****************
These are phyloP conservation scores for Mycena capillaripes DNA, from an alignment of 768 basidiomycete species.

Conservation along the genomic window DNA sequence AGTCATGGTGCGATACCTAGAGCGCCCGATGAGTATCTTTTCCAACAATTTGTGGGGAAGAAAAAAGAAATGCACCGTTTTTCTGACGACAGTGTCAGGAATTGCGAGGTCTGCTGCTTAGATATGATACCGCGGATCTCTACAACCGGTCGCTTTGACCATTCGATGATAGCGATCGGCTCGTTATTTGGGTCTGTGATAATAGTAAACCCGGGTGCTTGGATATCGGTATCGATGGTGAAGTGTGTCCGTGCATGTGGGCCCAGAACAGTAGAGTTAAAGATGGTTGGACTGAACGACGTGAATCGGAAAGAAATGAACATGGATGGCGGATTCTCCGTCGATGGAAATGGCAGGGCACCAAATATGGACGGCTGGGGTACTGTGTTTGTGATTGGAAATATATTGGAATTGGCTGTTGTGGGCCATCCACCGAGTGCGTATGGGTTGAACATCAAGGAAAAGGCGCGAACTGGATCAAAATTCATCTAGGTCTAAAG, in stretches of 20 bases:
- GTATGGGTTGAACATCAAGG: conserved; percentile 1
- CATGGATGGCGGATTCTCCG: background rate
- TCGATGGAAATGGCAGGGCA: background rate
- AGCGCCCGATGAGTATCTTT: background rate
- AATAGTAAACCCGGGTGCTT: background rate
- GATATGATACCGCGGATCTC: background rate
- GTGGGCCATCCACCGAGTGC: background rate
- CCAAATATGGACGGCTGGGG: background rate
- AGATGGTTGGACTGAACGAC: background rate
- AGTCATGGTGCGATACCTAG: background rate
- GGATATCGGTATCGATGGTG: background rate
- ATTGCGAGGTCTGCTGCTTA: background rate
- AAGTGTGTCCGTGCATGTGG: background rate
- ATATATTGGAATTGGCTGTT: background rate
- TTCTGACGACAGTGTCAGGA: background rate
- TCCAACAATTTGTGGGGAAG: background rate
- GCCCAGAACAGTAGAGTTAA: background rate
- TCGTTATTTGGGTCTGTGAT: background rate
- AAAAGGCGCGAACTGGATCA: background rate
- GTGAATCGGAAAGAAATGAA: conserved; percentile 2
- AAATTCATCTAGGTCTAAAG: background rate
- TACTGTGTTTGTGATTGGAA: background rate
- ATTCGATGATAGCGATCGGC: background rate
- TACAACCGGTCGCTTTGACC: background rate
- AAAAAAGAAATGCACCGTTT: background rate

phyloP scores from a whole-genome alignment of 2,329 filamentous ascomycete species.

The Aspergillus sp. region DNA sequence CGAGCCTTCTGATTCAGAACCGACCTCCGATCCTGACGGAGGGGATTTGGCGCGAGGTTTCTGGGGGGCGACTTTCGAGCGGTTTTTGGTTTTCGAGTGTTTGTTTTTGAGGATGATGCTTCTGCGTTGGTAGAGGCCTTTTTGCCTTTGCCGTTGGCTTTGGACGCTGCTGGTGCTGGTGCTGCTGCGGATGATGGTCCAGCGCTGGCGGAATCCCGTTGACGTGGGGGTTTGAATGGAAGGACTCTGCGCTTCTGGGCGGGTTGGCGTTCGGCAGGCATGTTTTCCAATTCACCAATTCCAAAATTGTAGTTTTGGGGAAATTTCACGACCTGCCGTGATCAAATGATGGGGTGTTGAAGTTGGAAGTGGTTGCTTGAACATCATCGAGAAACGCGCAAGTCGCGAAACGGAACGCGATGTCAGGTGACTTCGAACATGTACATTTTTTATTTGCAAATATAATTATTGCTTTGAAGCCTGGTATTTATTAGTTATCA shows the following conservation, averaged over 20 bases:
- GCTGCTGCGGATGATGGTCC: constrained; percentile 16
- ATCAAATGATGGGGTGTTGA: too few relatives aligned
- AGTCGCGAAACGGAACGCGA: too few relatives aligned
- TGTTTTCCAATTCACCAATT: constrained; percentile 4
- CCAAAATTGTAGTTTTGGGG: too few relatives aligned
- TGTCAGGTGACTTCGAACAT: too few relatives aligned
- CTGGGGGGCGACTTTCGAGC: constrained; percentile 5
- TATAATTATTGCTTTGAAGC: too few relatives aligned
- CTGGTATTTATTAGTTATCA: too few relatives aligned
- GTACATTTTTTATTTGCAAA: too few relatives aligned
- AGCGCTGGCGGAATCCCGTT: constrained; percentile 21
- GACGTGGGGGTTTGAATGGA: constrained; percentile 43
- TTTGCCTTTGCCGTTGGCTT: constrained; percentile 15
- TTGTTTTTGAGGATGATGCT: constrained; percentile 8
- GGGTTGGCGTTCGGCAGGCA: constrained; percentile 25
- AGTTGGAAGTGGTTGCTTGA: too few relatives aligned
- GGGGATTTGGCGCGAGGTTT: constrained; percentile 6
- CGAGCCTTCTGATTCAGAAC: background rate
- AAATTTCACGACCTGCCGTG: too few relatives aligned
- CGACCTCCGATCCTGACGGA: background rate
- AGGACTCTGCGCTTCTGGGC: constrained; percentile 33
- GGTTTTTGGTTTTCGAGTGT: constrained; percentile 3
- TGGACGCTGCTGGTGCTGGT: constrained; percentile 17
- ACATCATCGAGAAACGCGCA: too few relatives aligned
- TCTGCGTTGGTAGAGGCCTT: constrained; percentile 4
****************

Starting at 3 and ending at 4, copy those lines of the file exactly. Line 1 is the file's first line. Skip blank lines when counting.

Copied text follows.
- GTATGGGTTGAACATCAAGG: conserved; percentile 1
- CATGGATGGCGGATTCTCCG: background rate